And then, one day, a miracle happened. A man came into our town. His name was Jesus. I had heard about him. Who hadn't? And someone like me, sitting by the roadside day after day, well, I was probably the most informed person around. I hear everything that goes on in this place. Nobody thinks I can hear, just because I couldn't see. So as they're walking by they just keep talking.
And Jesus, they said, this fellow from Nazareth, he was a preacher and a teacher. A prophet. Maybe even a rabbi. But most important to me, they said he had the gift of performing miracles.
Maybe if I could get his attention, he would heal me. Maybe. Just maybe.
It turned out Jesus came into Jericho on the very road I was sitting by. I could hear the crowd following him, people talking, shouting, coming nearer and nearer. But what if he missed me? What if they took him down a side road before he got to me?
In my desperation, I did something I had never done before. A dangerous thing. I threw down my beggar's bowl. And I waded into the crowd.
In the crowd, anything can happen. But at that point I didn't care. I rushed in, not knowing who was who in the crowd, and I just started shouting. "Jesus, Son of David, have mercy on me!" Someone shouted, "Shut up, you fool." Then some bully turned and slapped me on the side of the head. He sent me reeling backwards. Sideways. I didn't know where I was. My head was spinning. I fell to the ground.
I cried out again. "Jesus, have mercy on me."
Then everything stopped. And Jesus spoke. "Call him here," he said. Someone else came to where I was and said, "Take heart. He is calling you." I threw off my beggar's cloak and ran to Jesus' voice. What he said then was so simple, it almost took my breath away. "What do you want me to do for you?"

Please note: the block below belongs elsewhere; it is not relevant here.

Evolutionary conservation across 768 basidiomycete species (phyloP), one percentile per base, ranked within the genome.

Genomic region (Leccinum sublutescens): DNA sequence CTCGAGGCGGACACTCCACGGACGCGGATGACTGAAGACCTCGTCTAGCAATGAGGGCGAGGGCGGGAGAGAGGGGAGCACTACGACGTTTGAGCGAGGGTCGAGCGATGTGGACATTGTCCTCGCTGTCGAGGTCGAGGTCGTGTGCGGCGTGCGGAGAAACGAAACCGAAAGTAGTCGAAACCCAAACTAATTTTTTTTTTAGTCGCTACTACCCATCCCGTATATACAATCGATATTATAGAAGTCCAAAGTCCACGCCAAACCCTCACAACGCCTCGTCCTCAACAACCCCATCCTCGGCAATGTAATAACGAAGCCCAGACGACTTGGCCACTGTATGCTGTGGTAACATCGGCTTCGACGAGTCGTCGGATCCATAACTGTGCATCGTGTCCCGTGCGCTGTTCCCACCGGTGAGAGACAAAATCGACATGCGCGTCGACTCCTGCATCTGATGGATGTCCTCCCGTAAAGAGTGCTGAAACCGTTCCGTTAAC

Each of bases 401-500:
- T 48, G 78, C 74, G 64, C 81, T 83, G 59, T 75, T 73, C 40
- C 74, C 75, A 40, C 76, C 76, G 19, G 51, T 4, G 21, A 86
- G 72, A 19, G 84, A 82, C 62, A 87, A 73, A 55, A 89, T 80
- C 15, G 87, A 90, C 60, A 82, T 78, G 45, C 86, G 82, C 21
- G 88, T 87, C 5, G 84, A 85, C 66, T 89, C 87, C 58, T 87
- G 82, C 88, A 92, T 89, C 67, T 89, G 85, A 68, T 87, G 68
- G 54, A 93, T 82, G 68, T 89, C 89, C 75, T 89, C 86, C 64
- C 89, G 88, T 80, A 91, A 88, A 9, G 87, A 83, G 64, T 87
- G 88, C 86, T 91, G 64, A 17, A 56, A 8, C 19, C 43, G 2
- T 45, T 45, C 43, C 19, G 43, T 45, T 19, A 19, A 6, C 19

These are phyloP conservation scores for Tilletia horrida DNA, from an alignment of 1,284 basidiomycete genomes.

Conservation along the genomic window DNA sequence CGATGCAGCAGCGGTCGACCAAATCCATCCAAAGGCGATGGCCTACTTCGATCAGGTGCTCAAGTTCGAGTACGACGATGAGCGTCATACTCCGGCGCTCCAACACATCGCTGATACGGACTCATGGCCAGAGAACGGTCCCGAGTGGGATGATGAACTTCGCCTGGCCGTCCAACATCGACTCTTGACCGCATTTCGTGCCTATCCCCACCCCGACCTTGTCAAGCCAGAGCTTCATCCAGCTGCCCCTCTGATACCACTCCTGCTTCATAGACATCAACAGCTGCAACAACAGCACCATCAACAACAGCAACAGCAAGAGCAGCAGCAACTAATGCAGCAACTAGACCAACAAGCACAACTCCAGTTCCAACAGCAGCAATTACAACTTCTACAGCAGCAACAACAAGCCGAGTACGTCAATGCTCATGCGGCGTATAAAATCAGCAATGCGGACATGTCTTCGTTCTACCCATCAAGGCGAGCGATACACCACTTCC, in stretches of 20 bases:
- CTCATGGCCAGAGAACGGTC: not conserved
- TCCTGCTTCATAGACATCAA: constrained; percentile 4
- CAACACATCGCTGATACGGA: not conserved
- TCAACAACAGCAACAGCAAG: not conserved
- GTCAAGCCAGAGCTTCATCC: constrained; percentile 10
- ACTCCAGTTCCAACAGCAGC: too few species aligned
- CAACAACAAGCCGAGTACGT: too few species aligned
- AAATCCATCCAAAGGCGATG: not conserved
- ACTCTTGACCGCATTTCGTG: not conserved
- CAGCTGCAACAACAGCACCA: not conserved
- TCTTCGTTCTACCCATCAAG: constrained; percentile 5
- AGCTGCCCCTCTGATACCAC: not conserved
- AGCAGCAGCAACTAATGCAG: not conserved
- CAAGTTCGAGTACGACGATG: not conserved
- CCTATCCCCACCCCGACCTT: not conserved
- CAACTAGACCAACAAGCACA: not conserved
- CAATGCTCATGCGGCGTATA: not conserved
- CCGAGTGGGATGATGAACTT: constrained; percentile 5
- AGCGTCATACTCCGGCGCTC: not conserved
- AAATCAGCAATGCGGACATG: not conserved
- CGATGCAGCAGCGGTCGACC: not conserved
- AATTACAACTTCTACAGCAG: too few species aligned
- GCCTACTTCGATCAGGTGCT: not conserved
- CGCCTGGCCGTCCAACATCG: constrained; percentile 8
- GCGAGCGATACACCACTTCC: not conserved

All of the years of my suffering came back to me. All my prayers to God. All my hopes and dreams. And that little girl's face. I wanted to see her face. I said something as simple as the question Jesus had asked me. "I want to see again."
Jesus said, "Go. Your faith has made you well."
And now I am well. I decided that day that I would follow him. And I would tell my story to anyone who would listen. But before I went, while Jesus was still in Jericho, I went to my family, and we had a feast. A celebration like we had never had before.
And I found the little girl. And you know what? She is beautiful. Just as beautiful as all the people I now see. She is made in the image of God. Just as you are. Just as I am.
Sometimes we can't see the image of God in each other. Sometimes the ugliness of the world puts a mask over the beauty. But I have learned, because I was blind, to find the beauty of God within. I never learned to judge people from the outside. That is truly a gift God gave me.
I wonder, sometimes, what would have happened if I had not been healed?
Lots of people live their lives blind, or crippled, or handicapped in some way. It is not their fault, any more than my blindness was my fault. And when I see those people, I have to decide what, if anything, to say. Should I tell them about my healing?
Much of the time I choose not to. But I do often tell them about Jesus. Because what he gave me – and what the little girl gave me – was more important than my sight. They gave me my dignity. my worth. I now use a phrase that makes the most sense of it all for me.
“I am a child of God.” And so are you.
(c) Copyright Jim Hatherly.